The struggle to establish a sense of self-determination throughout this collection is most powerful when the poet addresses the politics of race inherent in the world of the comic book superhero.
The narrator’s voice of the poem “Luke Cage Tells It Like It Is” belongs to Marvel’s first black superhero. But appearances on and just below the surface are two different things:
Sometimes, you want to be him,
Crave his brand of desire,
his form of righteousness,
bringing a little black to the world
one motherfucker at a time.
But the ironic twist reveals who is really in control when the narrator goes on to say:
No matter how three-dimensional he seems,
know that behind every jive turkey uttered
there is not a black mouth, but a white one,
one that dictates who he calls Nigger…
The first line of the last stanza of this poem immediately follows: “This is the cruelest trick.” The narrator has no control over how he is portrayed as an outsider among outsiders. The thing that makes him truly different from the other superheroes, the color of his skin, is created and manipulated by the white world. The mannerisms, the speech, his very essence is an extension of stereotype. The poet’s calculated maneuver of having the persona speak in the third person creates the illusion of distance between the narrator’s voice and his self-observation, creating a psychological split that can only be described as unhealthy for Luke Cage. When he utters, “I’m not as black as you dream,” there is a sense of self-loathing in his admission.
Jackson continues this thread with the poem “Storm on Display,” again employing a rich sense of irony as he describes Marvel Comics’ first black, female mutant, a member of the very popular X-Men series. The diction of a carnival barker comes to mind with the opening line, “Step right up, ladies and gents, come witness the marvelous/wonder of a woman genetically confused.” Her “almond skin,” “furious blue eyes,” and “silken white hair,” ad up to a statement about being black in a race-conscious society that controls the standards of beauty for women of color. The poet makes it clear who has the upper hand, ending the poem with the following lines:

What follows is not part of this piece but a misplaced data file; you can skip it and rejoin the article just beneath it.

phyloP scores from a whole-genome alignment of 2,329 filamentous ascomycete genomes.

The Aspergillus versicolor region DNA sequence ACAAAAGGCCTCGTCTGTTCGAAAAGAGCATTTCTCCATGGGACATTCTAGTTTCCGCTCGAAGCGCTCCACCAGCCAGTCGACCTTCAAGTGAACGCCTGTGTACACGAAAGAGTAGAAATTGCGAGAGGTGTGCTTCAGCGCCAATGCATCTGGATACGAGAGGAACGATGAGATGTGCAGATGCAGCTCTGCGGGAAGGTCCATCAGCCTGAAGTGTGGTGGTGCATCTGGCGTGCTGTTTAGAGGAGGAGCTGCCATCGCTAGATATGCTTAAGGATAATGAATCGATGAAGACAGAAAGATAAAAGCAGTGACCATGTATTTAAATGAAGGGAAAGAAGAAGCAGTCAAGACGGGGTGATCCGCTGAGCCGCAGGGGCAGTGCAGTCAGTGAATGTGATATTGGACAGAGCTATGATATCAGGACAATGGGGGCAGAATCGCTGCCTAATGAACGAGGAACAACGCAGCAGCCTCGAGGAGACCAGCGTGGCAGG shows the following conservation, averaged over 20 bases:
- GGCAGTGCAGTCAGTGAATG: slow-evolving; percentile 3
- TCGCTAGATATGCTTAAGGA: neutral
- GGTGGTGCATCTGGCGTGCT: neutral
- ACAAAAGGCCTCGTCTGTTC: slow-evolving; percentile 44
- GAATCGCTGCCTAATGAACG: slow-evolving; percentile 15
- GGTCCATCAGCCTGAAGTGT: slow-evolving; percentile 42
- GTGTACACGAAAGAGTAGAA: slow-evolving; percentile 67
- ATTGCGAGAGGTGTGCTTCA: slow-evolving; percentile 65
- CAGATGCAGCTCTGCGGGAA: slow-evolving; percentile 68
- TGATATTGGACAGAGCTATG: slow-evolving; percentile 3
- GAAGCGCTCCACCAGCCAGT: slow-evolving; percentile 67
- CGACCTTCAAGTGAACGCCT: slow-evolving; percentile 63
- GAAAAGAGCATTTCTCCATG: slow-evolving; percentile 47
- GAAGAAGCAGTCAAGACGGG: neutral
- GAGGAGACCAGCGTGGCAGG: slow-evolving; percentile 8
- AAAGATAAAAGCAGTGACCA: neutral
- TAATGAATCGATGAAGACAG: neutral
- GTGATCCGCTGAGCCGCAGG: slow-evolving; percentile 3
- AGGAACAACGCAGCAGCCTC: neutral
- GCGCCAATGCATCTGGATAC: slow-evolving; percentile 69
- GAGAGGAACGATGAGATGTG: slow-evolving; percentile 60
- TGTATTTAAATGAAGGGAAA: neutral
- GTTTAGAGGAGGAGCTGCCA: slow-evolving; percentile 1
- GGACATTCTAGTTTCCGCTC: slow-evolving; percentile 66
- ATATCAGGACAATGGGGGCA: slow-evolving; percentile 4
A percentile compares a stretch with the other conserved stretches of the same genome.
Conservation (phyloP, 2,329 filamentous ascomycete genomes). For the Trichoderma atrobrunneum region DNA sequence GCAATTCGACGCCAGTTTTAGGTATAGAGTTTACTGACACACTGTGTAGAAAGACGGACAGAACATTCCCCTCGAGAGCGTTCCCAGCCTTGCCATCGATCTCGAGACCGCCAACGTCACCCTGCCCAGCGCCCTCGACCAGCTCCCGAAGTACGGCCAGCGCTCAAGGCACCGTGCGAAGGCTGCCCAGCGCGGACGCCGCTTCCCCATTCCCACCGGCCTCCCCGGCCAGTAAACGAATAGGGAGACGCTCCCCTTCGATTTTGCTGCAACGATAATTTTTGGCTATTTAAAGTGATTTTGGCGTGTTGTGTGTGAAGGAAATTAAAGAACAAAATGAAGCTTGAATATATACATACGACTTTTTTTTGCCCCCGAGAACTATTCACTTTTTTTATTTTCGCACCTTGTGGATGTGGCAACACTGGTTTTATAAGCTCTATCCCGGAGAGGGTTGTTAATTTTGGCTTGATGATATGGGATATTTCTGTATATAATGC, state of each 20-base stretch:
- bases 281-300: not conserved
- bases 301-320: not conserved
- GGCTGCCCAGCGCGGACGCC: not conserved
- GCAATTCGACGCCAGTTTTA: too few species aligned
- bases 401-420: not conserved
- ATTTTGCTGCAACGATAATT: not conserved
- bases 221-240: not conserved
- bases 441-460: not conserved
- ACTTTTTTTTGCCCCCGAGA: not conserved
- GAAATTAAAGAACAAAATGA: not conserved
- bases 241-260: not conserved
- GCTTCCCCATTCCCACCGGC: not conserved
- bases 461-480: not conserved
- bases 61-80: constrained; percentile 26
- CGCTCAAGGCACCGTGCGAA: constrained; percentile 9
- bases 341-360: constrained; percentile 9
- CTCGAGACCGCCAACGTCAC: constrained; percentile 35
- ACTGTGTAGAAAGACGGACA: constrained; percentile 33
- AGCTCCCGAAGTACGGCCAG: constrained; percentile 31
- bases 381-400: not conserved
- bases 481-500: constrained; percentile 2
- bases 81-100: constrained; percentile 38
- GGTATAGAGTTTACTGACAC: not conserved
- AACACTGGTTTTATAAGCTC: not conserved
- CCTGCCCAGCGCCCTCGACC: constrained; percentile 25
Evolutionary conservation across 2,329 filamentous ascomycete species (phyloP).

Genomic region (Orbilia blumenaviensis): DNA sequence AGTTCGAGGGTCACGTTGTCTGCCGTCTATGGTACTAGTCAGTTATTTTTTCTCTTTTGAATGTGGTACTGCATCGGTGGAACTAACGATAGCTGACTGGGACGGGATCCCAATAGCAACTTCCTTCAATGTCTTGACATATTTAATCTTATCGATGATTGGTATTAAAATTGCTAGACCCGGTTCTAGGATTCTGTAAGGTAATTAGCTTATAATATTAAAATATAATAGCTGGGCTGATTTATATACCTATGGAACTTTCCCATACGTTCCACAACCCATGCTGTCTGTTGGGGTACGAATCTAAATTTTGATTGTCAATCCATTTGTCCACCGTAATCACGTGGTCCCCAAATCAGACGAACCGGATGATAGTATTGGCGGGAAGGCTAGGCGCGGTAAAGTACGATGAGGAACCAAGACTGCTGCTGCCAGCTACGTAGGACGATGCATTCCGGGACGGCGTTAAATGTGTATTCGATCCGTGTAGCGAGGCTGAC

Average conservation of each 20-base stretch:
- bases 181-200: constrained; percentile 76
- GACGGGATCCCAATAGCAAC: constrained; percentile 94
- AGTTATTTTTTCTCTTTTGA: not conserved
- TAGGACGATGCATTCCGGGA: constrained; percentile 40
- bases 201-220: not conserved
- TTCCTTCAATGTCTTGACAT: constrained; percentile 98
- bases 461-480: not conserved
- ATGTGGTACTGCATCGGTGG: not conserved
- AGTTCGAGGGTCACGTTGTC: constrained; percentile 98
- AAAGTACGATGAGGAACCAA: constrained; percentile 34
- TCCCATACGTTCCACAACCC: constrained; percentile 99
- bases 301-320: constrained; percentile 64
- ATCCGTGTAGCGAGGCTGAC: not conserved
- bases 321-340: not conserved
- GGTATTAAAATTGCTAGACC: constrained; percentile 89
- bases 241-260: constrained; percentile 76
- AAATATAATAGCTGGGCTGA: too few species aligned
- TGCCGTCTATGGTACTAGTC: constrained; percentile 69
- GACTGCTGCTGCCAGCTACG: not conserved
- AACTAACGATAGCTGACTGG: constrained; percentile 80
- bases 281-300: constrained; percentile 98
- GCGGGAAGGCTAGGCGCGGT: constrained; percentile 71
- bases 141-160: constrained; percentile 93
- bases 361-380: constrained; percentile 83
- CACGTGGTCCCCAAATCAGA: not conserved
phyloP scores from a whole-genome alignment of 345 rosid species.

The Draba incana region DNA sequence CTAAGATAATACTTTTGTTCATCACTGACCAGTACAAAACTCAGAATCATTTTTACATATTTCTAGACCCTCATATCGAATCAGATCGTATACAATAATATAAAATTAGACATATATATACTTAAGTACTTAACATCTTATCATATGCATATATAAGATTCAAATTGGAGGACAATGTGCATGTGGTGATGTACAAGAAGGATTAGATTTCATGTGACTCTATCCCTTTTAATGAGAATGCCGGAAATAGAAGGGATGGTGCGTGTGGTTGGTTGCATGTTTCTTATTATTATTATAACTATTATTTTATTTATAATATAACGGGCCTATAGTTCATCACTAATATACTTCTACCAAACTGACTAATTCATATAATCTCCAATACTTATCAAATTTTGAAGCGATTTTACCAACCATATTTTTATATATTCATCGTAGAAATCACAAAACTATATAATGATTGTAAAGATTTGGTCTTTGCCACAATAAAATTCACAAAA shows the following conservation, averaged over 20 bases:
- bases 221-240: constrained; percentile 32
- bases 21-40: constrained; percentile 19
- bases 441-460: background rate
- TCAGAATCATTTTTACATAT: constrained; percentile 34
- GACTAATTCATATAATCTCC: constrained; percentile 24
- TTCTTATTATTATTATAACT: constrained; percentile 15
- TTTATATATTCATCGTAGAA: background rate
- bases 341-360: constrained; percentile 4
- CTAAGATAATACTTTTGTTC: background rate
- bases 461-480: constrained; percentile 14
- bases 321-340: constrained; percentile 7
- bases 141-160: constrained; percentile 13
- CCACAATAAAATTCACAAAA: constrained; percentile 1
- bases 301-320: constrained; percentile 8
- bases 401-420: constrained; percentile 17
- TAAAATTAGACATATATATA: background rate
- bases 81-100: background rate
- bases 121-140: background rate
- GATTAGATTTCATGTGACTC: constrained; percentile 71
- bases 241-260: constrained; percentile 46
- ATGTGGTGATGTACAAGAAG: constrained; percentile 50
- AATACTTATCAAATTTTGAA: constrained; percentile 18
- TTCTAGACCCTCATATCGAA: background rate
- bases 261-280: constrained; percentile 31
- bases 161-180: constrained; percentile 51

We’ve brought her here, all the way from her home,
just to show you folks a true and authentic
African Goddess. For a small price, take her
home, show your friends this ebony beaut of a creature.
“Storm” has been turned into a commodity, put on display and offered to the public with the intent to make a profit. With one powerful image, Jackson puts a focus on how pop culture influences and perpetrates perceptions of race, sex and class.
The book draws to an end with poems of reflection that brings the poet’s journey full circle.
The poem “The Silver Age” tells of the poet’s final, bittersweet farewell with the Amazing Spider-Man. While meeting his hero over drinks at a local bar, the narrator realizes:
But as years pass you find
it’s only you growing
old. Your beloved hero is still
in his twenties, despite the decades
On the surface, Missing You, Metropolis is a nostalgic trip back into the sanctuary the world of comics provided for several generations as they searched to make sense of where and how they fitted into the scheme of things. But it is also a richly layered commentary about the positive and the negative effects inherent within the ever-changing beast we call “pop culture,” and the importance of knowing the difference between being entertained and being manipulated.
Richard Vargas is the author of two books of poetry: McLife, Main Street Rag Press, 2005; and American Jesus, Tia Chucha Press, 2007. He currently edits/publishes The Más Tequila Review and received his MFA in Dec. 2010, from the Creative Writing program at University of New Mexico.